The feel-good TV shot is of Eli Manning and Co. grinning and backslapping for tying up the Packers late. A big scoring drive. Hats and hooters for everybody.
Then, poof — Aaron Rodgers twitches his beard and goes racing the other way for the go-ahead field goal. Ho hum, the Pack does it again. So calm, so cold-blooded. What does it take to freak these guys out anymore? Lock them in the basement and throw on The Exorcist?
"Those are the champs," said Justin Tuck, the Giants' struggling pass rusher. "You have to knock the champs out. You can't let them linger around."
No Packer team has ever visited 12-0. The fastest Lombardi start, the great gentleman himself, was 10-0. After Green Bay's 38-35 win at MetLife Stadium, OLB Clay Matthews slipped into civilian gear and revealed the Packers' internal strategy on winning them all.
"We understand that in order to get to the 16-0 mark, you have to make it to 12-0 [first]," Matthews said. "So we focus on the team that's at hand, and it's been talked about since Week Seven or Eight, so we just continue to move along and progress as the season progresses and get to the playoffs and keep our nice little streak going."
A long time ago, Larry Csonka said it a little cleaner. He was an unbeaten Miami Dolphin, and after his club finished cracking the Redskins in Super VII they asked him to describe the mind science behind their glorious 17-and-O humpbuster.
"Riding an unbeaten streak all season is like a witch riding a broomstick," he said. "The minute you look back, you crash."
I chuckled over this one, a swat at Tim Tebow from Mike Francesca of WFAN radio in New York — "His passes are so bad nobody can even intercept them!"
He said this a few weeks back, after another night of Tebow flutterballs — and a win — against the Jets in Denver in Week 11.
But the Tebow wins keep coming, don't they? Like some kind of .230 guy on a wild hitting streak. For the first time in the study of drop-back football, flutterballs ain't so funny anymore.
Handing any quarterback a short field is like playing around a viper den. Give a short one to a character like Rodgers or Drew Brees or Tom Brady and you're sticking your face in the front door.
That's why I was stunned at Lions head coach Jim Schwartz's move to try the long field goal the other night in New Orleans. There was a full quarter of football to go. He's behind by only seven. The imminent danger? If they blow the 55-yarder, then Brees is handed the ball at his own 45.
Detroit, naturally, blows the kick. Three minutes later, New Orleans sticks it in the endzone and the now Lions are gasping and spasming and out of anti-venom. Jim Schwartz, the amateur snake charmer.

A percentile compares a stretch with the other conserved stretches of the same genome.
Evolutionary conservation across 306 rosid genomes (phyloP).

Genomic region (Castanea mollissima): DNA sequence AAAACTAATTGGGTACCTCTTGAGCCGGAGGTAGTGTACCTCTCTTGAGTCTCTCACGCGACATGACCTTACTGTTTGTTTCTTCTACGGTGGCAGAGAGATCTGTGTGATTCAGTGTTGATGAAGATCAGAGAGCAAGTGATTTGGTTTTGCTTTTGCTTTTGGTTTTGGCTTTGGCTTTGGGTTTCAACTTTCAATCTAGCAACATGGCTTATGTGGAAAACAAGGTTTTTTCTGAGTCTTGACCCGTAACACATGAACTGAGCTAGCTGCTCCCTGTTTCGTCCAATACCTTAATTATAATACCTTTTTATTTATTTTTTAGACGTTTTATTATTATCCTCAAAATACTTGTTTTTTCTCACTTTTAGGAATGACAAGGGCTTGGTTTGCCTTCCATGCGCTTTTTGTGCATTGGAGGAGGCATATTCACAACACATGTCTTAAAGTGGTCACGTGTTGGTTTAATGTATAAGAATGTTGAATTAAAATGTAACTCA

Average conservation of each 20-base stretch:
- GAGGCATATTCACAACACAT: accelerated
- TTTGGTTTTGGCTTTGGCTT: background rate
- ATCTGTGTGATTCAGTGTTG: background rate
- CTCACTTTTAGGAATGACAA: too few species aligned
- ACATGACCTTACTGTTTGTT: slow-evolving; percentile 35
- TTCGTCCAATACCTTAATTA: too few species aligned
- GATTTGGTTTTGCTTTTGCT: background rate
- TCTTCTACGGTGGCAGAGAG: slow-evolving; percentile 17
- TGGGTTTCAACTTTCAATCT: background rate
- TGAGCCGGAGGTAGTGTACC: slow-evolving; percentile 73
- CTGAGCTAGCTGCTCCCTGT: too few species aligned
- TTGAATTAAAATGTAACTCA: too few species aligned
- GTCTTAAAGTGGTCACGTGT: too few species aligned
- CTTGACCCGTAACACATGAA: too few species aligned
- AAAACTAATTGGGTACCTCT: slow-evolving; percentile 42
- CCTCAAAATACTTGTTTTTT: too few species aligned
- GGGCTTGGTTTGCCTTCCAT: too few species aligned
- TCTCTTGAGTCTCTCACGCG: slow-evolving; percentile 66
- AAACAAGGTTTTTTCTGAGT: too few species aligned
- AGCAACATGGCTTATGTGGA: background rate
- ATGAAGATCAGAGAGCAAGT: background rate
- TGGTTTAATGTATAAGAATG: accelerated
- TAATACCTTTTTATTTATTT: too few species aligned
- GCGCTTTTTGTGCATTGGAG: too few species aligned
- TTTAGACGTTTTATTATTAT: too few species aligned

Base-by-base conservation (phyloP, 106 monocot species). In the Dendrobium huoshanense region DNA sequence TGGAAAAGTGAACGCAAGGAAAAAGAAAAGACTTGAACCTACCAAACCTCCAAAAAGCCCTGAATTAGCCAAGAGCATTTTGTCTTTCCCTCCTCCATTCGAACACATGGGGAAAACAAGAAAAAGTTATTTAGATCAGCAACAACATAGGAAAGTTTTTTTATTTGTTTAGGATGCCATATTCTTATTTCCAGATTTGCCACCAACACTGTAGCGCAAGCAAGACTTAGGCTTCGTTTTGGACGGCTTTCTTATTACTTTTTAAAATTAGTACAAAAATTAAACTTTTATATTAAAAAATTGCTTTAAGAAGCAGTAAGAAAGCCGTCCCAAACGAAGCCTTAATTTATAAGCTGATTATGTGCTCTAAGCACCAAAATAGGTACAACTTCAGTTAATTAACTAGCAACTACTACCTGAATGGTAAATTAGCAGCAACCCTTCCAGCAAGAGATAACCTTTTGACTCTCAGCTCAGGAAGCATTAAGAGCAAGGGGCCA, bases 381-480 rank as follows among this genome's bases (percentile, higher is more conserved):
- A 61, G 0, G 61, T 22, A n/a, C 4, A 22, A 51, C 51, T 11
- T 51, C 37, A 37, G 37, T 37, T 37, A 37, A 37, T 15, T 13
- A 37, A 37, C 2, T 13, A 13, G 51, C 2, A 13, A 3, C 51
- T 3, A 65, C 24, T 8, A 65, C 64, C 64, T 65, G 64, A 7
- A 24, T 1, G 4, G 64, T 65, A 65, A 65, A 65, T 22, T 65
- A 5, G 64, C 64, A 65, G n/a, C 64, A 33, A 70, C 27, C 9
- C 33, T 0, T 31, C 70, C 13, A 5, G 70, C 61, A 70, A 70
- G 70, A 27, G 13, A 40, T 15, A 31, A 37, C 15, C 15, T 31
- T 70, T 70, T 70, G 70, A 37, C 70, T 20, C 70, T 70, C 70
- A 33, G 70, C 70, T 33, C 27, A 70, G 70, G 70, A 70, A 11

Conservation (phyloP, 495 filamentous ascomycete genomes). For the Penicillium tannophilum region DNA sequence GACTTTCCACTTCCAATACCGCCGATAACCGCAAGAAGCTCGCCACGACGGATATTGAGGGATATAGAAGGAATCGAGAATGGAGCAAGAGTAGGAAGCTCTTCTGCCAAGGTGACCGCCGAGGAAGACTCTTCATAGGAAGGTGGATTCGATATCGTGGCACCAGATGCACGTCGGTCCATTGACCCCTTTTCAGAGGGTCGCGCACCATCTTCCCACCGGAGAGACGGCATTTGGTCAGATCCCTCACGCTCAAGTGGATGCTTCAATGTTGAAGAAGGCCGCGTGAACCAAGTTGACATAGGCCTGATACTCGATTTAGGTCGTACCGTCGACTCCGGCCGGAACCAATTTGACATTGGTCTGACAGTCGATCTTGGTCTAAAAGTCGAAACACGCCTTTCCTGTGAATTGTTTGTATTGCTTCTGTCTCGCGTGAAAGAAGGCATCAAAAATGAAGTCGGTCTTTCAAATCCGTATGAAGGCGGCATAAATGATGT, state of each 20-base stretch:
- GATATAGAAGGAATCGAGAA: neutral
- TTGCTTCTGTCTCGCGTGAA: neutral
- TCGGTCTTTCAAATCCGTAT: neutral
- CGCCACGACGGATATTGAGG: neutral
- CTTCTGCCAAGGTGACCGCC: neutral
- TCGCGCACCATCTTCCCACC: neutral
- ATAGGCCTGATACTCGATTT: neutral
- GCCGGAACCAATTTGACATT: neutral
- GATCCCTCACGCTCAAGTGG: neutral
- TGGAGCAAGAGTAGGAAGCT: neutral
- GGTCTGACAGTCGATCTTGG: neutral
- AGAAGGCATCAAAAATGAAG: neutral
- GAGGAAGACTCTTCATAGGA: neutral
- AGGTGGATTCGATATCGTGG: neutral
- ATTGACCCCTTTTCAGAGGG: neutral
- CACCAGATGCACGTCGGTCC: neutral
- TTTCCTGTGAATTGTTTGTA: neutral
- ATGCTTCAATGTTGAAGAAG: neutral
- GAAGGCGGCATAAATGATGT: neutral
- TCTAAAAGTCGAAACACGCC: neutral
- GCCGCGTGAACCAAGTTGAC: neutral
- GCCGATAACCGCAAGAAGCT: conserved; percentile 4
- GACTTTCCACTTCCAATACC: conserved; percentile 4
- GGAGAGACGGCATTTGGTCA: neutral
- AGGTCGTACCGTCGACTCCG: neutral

Probably the biggest viper-den backfire I ever saw came in that USC-Texas Rose Bowl a few years back — Matt Leinart and Reggie Bush and Pete Carroll against Vince Young. USC had a late lead but Carroll still took the gamble — a power run on 4th-and-2 — and Texas stonewalled it. Young got the ball at his own 44, and two minutes later … well, you have the idea.
Boise State's Broncos — the "official" BCS ratings formula has them cranked way up to No. 7. But the 2011 postseason has them down in Las Vegas, stuck in something called the MAACO Bowl, playing a shlub Arizona State team that just booted its coach for coming up 6-6.
Dollar considerations: Payout for the 2011 MAACO Bowl is $1.1 million. Payout for a bowl where the No. 7 team in the country should be headed, something sugary or orangey — $17 million. The difference, according to my supercomputer's calculation, is $15.9M.
Question to the BCS cartel, to the BCS conmen — if the No. 7 team in your ratings isn't invited to a bowl that's worthy of the No. 7-rated team, then what good are your damn ratings? What good is the system? Why should anybody pay attention to it?
This is the second consecutive year the Broncos have been stiffed. A season ago, they also were 11-1 and ended up getting MAACO-ed, put off in the dunce corner. "Now be a good boy, Boise, and shut your mouth …"
Here's a laugher from BCS executive director Bill Hancock, released back in June, on his antitrust discussions with the Department of Justice:
"Before the BCS, teams from conferences that did not have guaranteed participation in the top tier of bowl games seldom played in those games — in fact, it happened only six times in 54 years. Thanks to the BCS, it has happened seven times in the past seven years. The BCS has undeniably expanded access like never before. For example, without the BCS arrangement, TCU would not have played in the Rose Bowl."
Expanded access, version 2011: West Virginia (9-3) gets $17M and an Orange Bowl shot for its season of "excellence." Thanks to the BCS, of course.
Thanks to the BCS, Virginia Tech, blowout losers in the ACC finale, also is rewarded with a $17M booty, this one courtesy of the Sugar Bowl. Expanded access means that Michigan, another lowly equal-opportunity candidate (BCS No. 13), will meet them there.
Expanded access. What a con.
Chris Petersen and the fabulous Boise boys have no problem getting their football team together. But after another "expanded access" stiffing from the BCS, I wonder if it's now time they get their legal team together.
Tom Danyluk is an award-winning freelance writer based in Chicago. His book on pro football, "The Super '70s," is available at Amazon.com. You can contact Tom at Danyluk1@yahoo.com.